Our world and society are shaped and governed by systems and software. Almost all devices, machines and artifacts surrounding us incorporate software to some extent. Additionally, the numerous organizations, businesses and enterprises we encounter on a daily basis could not function without software. Examples of software systems are numerous: worldwide web applications and desktop software but also embedded systems like pacemakers, cell phones, train control systems, and automotive components.
Ansymo(1) is a research group investigating foundations, techniques, methods and tools for the design, analysis and maintenance of such software-intensive systems. The nature of these systems, however, has changed considerably in the last few years. Firstly, the availability of more computational resources, including parallel computation and interactive behavior has enabled one to tackle ever more complex applications. Secondly, the need to consider interactions of software with physical components has led to the study of hybrid systems, adding even more complexity. Finally, the view that a software system is a static entity has given way to the view that software needs evolve, i.e., that changes in requirements or platforms can be accommodated easily.
- [MODELS] (poster) One way to tackle the increasing complexity of software intensive systems is to represent all knowledge about their structure and behaviour explicitly in the form of models. We design new techniques and build tools for comparing these models, checking their consistency, transforming them into one another, etc. The focus is on Multi-Paradigm (multi-formalism and multi-abstraction) modelling.
- [SEMANTICS] (poster) Of particular interest is the class of executable models describing the behaviour of systems or system components. This is the realm of programming language semantics in the traditional sense, but also of formalisms such as petri nets or statecharts. We contribute to the development of these models and their semantics, with the aim of a providing better understanding of recent developments in programming languages, such as new modularity concepts (e.g. aspects), variability or product lines.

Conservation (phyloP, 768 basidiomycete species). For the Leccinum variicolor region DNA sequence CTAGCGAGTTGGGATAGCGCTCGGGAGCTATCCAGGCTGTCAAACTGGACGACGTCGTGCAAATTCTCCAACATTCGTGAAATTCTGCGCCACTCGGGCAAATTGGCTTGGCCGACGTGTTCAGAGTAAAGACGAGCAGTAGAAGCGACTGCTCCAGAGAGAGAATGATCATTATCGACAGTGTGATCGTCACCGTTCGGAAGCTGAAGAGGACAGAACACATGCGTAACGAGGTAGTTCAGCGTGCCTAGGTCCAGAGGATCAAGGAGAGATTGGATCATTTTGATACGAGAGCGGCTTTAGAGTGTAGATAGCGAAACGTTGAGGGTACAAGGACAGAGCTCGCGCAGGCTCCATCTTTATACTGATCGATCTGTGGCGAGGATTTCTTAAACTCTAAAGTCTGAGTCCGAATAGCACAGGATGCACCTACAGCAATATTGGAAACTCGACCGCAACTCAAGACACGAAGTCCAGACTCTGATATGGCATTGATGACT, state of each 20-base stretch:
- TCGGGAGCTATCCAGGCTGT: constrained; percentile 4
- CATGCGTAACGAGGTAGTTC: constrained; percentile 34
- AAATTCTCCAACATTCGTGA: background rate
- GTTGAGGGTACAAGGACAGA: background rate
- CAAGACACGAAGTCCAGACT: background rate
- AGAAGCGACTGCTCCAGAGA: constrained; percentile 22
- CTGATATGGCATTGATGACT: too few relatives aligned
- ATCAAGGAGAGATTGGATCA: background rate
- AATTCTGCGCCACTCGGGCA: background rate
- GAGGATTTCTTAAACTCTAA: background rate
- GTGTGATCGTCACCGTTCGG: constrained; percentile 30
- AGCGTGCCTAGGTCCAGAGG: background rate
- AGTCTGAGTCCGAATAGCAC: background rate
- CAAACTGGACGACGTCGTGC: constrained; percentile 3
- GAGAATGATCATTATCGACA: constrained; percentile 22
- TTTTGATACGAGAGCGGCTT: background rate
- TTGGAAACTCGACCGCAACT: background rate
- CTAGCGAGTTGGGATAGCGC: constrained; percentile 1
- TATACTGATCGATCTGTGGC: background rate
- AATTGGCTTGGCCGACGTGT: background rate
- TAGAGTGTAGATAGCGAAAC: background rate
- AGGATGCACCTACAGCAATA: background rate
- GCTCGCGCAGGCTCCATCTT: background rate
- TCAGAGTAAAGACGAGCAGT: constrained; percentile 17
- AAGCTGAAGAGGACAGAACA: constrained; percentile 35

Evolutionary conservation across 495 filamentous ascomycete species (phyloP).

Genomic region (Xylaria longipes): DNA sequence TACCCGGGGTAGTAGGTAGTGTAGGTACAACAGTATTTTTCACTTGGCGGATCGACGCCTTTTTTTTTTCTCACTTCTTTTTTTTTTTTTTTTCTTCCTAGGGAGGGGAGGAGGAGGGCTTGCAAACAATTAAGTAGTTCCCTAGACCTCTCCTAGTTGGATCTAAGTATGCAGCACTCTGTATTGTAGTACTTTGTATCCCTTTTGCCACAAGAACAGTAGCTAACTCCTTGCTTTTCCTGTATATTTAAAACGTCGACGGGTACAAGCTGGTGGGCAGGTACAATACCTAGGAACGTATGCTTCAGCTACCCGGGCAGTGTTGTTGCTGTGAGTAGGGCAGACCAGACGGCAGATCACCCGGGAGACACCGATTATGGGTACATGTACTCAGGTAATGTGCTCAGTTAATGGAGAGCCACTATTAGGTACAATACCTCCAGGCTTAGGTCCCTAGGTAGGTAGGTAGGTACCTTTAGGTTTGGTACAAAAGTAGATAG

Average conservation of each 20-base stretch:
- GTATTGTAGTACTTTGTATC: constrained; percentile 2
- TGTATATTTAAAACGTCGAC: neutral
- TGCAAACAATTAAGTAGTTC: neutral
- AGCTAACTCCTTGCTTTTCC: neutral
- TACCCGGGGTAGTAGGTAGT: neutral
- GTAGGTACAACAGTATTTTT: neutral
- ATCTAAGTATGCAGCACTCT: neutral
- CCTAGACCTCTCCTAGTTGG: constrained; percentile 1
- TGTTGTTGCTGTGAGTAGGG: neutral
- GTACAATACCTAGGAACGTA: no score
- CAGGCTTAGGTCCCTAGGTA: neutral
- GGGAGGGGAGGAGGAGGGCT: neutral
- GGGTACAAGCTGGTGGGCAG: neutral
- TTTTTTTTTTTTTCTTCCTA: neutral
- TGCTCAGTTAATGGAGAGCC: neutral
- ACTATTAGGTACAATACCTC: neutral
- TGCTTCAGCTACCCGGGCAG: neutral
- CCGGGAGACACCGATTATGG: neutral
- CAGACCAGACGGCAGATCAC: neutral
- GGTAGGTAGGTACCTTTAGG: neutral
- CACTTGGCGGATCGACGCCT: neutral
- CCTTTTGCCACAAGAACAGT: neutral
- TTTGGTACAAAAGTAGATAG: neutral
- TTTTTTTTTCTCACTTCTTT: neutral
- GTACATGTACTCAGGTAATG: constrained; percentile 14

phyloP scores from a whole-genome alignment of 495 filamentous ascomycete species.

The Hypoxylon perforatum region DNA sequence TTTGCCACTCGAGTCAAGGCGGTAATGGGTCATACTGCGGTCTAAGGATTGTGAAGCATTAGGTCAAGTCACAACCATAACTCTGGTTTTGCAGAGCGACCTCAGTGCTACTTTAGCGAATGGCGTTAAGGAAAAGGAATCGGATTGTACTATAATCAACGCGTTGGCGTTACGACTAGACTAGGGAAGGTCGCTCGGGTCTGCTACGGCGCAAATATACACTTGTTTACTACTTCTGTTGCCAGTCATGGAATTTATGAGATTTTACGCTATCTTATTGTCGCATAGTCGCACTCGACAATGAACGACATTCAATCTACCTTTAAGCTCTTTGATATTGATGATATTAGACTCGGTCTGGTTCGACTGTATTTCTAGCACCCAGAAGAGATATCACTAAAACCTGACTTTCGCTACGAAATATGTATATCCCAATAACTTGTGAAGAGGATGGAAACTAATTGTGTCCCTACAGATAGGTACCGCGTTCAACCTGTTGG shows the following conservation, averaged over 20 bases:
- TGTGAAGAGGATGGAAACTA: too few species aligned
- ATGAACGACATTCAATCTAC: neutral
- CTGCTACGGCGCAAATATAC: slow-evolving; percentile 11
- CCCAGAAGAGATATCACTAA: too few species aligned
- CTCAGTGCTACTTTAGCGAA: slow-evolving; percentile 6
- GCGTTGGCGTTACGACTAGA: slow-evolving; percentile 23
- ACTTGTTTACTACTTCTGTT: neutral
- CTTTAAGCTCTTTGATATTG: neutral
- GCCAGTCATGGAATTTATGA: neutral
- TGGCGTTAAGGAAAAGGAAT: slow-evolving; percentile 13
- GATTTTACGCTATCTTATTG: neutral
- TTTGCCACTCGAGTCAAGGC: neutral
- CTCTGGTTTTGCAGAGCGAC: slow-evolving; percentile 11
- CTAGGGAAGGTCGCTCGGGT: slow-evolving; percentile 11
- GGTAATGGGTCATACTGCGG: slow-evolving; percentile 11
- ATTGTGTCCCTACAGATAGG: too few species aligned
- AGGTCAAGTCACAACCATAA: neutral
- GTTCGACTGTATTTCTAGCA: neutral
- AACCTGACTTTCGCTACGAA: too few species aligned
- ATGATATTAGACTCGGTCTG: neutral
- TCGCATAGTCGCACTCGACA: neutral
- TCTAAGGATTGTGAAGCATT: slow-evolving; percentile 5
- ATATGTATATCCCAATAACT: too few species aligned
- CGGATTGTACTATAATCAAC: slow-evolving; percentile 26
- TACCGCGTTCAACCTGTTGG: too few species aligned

- [EVOLUTION] (poster) Unlike traditional engineering products (e.g., cars and bridges), software systems should be seen as continuously evolving artefacts. Current techniques in language semantics do not yet adequately support such notion of evolution. We investigate how models may provide a firm basis for software systems that are both maintainable and evolvable.
- [RESOURCES] The availability of more but smaller computational devices and the interaction with (physically) external system components has led to the study of hybrid systems. These systems typically consist of distributed components with limited resources; hence computation should be scheduled carefully. We study how models (and simulations thereof) can be used for the efficient management of resources such as memory, time and energy.
These three research themes (models, languages and evolution) are not investigated in isolation. Rather we envision them as mutually reinforcing themes so that the whole becomes more than the sum of the parts.
ANSYMO was founded in 2010 as a merger of three former research groups: Formal Techniques in Software Engineering (FOTS); the Lab On REengineering (LORE) and The Modelling, Simulation and Design lab (MSDL). The former two were established research groups at the University of Antwerp (headed by Prof. Dirk Janssens and Prof. Serge Demeyer respectively). With the arrival of Prof. Hans Vangheluwe (from McGill University, Canada) these research groups joined forces.
(1) AnSyMo is an acronym for Antwerp Systems and software Modelling